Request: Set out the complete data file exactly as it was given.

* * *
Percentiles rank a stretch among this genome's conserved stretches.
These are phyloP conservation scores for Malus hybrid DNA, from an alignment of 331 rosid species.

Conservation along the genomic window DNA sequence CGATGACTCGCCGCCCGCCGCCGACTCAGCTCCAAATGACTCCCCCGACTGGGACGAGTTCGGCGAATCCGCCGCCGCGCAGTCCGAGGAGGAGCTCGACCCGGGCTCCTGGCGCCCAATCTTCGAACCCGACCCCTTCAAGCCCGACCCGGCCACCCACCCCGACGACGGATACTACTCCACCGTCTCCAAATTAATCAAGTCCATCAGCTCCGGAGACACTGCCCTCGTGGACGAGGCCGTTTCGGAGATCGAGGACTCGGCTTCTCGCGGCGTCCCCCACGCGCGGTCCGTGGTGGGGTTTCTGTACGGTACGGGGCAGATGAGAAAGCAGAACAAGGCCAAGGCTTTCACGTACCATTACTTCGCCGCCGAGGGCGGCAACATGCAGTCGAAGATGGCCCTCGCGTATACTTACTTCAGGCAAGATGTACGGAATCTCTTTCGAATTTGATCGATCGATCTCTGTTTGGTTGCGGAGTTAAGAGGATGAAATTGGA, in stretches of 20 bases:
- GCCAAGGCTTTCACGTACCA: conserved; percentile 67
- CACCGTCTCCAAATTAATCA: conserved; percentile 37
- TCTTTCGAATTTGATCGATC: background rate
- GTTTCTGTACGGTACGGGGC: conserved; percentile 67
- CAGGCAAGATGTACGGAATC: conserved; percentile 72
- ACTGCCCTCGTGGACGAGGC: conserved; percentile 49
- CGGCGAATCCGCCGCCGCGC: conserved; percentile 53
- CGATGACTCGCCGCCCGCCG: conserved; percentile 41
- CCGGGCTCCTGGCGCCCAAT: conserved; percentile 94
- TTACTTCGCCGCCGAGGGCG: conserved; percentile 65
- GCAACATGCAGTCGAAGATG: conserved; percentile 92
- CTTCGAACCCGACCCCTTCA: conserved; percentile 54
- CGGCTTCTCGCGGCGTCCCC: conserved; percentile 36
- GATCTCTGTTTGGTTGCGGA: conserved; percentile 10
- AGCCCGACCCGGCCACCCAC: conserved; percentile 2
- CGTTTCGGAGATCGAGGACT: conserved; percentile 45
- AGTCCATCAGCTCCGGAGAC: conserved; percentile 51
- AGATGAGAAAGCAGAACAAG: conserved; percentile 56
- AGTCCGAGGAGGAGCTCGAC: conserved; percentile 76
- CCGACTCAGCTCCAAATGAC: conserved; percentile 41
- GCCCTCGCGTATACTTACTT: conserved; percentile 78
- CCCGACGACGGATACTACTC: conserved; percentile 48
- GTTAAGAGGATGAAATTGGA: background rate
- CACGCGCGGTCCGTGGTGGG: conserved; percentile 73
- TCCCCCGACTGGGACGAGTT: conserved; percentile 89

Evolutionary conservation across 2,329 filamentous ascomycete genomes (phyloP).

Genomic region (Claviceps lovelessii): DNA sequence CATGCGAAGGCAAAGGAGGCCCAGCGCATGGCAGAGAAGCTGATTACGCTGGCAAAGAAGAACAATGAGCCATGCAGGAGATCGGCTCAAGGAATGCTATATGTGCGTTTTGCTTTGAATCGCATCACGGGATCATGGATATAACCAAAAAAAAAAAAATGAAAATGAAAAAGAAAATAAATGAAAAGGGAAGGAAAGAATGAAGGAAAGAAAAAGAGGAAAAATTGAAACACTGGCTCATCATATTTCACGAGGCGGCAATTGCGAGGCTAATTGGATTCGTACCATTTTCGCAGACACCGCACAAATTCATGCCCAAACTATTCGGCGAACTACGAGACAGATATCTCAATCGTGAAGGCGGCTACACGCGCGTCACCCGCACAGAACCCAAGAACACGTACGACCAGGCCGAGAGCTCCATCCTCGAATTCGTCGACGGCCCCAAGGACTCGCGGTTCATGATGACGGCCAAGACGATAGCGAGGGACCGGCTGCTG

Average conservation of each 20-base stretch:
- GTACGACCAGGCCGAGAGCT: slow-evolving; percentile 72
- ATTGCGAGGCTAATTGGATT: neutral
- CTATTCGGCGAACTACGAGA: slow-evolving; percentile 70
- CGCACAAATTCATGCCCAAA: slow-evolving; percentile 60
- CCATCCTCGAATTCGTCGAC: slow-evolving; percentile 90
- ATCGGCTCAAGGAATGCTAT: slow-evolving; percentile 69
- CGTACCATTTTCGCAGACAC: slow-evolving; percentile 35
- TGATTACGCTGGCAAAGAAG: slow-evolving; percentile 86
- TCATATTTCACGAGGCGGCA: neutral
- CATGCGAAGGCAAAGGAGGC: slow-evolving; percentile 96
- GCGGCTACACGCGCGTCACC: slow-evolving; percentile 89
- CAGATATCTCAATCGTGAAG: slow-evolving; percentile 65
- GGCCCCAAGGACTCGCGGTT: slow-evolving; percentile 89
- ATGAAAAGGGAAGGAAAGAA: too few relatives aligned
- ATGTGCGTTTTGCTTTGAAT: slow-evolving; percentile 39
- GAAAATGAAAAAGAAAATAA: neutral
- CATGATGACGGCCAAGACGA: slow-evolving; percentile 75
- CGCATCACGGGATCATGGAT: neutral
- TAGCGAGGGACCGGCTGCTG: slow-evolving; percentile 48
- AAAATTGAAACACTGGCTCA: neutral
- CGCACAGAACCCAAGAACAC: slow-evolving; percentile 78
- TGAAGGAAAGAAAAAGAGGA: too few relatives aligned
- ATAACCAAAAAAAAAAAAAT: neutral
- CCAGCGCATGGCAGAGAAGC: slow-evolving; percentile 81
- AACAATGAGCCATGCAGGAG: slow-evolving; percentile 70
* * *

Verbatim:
Percentiles rank a stretch among this genome's conserved stretches.
These are phyloP conservation scores for Malus hybrid DNA, from an alignment of 331 rosid species.

Conservation along the genomic window DNA sequence CGATGACTCGCCGCCCGCCGCCGACTCAGCTCCAAATGACTCCCCCGACTGGGACGAGTTCGGCGAATCCGCCGCCGCGCAGTCCGAGGAGGAGCTCGACCCGGGCTCCTGGCGCCCAATCTTCGAACCCGACCCCTTCAAGCCCGACCCGGCCACCCACCCCGACGACGGATACTACTCCACCGTCTCCAAATTAATCAAGTCCATCAGCTCCGGAGACACTGCCCTCGTGGACGAGGCCGTTTCGGAGATCGAGGACTCGGCTTCTCGCGGCGTCCCCCACGCGCGGTCCGTGGTGGGGTTTCTGTACGGTACGGGGCAGATGAGAAAGCAGAACAAGGCCAAGGCTTTCACGTACCATTACTTCGCCGCCGAGGGCGGCAACATGCAGTCGAAGATGGCCCTCGCGTATACTTACTTCAGGCAAGATGTACGGAATCTCTTTCGAATTTGATCGATCGATCTCTGTTTGGTTGCGGAGTTAAGAGGATGAAATTGGA, in stretches of 20 bases:
- GCCAAGGCTTTCACGTACCA: conserved; percentile 67
- CACCGTCTCCAAATTAATCA: conserved; percentile 37
- TCTTTCGAATTTGATCGATC: background rate
- GTTTCTGTACGGTACGGGGC: conserved; percentile 67
- CAGGCAAGATGTACGGAATC: conserved; percentile 72
- ACTGCCCTCGTGGACGAGGC: conserved; percentile 49
- CGGCGAATCCGCCGCCGCGC: conserved; percentile 53
- CGATGACTCGCCGCCCGCCG: conserved; percentile 41
- CCGGGCTCCTGGCGCCCAAT: conserved; percentile 94
- TTACTTCGCCGCCGAGGGCG: conserved; percentile 65
- GCAACATGCAGTCGAAGATG: conserved; percentile 92
- CTTCGAACCCGACCCCTTCA: conserved; percentile 54
- CGGCTTCTCGCGGCGTCCCC: conserved; percentile 36
- GATCTCTGTTTGGTTGCGGA: conserved; percentile 10
- AGCCCGACCCGGCCACCCAC: conserved; percentile 2
- CGTTTCGGAGATCGAGGACT: conserved; percentile 45
- AGTCCATCAGCTCCGGAGAC: conserved; percentile 51
- AGATGAGAAAGCAGAACAAG: conserved; percentile 56
- AGTCCGAGGAGGAGCTCGAC: conserved; percentile 76
- CCGACTCAGCTCCAAATGAC: conserved; percentile 41
- GCCCTCGCGTATACTTACTT: conserved; percentile 78
- CCCGACGACGGATACTACTC: conserved; percentile 48
- GTTAAGAGGATGAAATTGGA: background rate
- CACGCGCGGTCCGTGGTGGG: conserved; percentile 73
- TCCCCCGACTGGGACGAGTT: conserved; percentile 89

Evolutionary conservation across 2,329 filamentous ascomycete genomes (phyloP).

Genomic region (Claviceps lovelessii): DNA sequence CATGCGAAGGCAAAGGAGGCCCAGCGCATGGCAGAGAAGCTGATTACGCTGGCAAAGAAGAACAATGAGCCATGCAGGAGATCGGCTCAAGGAATGCTATATGTGCGTTTTGCTTTGAATCGCATCACGGGATCATGGATATAACCAAAAAAAAAAAAATGAAAATGAAAAAGAAAATAAATGAAAAGGGAAGGAAAGAATGAAGGAAAGAAAAAGAGGAAAAATTGAAACACTGGCTCATCATATTTCACGAGGCGGCAATTGCGAGGCTAATTGGATTCGTACCATTTTCGCAGACACCGCACAAATTCATGCCCAAACTATTCGGCGAACTACGAGACAGATATCTCAATCGTGAAGGCGGCTACACGCGCGTCACCCGCACAGAACCCAAGAACACGTACGACCAGGCCGAGAGCTCCATCCTCGAATTCGTCGACGGCCCCAAGGACTCGCGGTTCATGATGACGGCCAAGACGATAGCGAGGGACCGGCTGCTG

Average conservation of each 20-base stretch:
- GTACGACCAGGCCGAGAGCT: slow-evolving; percentile 72
- ATTGCGAGGCTAATTGGATT: neutral
- CTATTCGGCGAACTACGAGA: slow-evolving; percentile 70
- CGCACAAATTCATGCCCAAA: slow-evolving; percentile 60
- CCATCCTCGAATTCGTCGAC: slow-evolving; percentile 90
- ATCGGCTCAAGGAATGCTAT: slow-evolving; percentile 69
- CGTACCATTTTCGCAGACAC: slow-evolving; percentile 35
- TGATTACGCTGGCAAAGAAG: slow-evolving; percentile 86
- TCATATTTCACGAGGCGGCA: neutral
- CATGCGAAGGCAAAGGAGGC: slow-evolving; percentile 96
- GCGGCTACACGCGCGTCACC: slow-evolving; percentile 89
- CAGATATCTCAATCGTGAAG: slow-evolving; percentile 65
- GGCCCCAAGGACTCGCGGTT: slow-evolving; percentile 89
- ATGAAAAGGGAAGGAAAGAA: too few relatives aligned
- ATGTGCGTTTTGCTTTGAAT: slow-evolving; percentile 39
- GAAAATGAAAAAGAAAATAA: neutral
- CATGATGACGGCCAAGACGA: slow-evolving; percentile 75
- CGCATCACGGGATCATGGAT: neutral
- TAGCGAGGGACCGGCTGCTG: slow-evolving; percentile 48
- AAAATTGAAACACTGGCTCA: neutral
- CGCACAGAACCCAAGAACAC: slow-evolving; percentile 78
- TGAAGGAAAGAAAAAGAGGA: too few relatives aligned
- ATAACCAAAAAAAAAAAAAT: neutral
- CCAGCGCATGGCAGAGAAGC: slow-evolving; percentile 81
- AACAATGAGCCATGCAGGAG: slow-evolving; percentile 70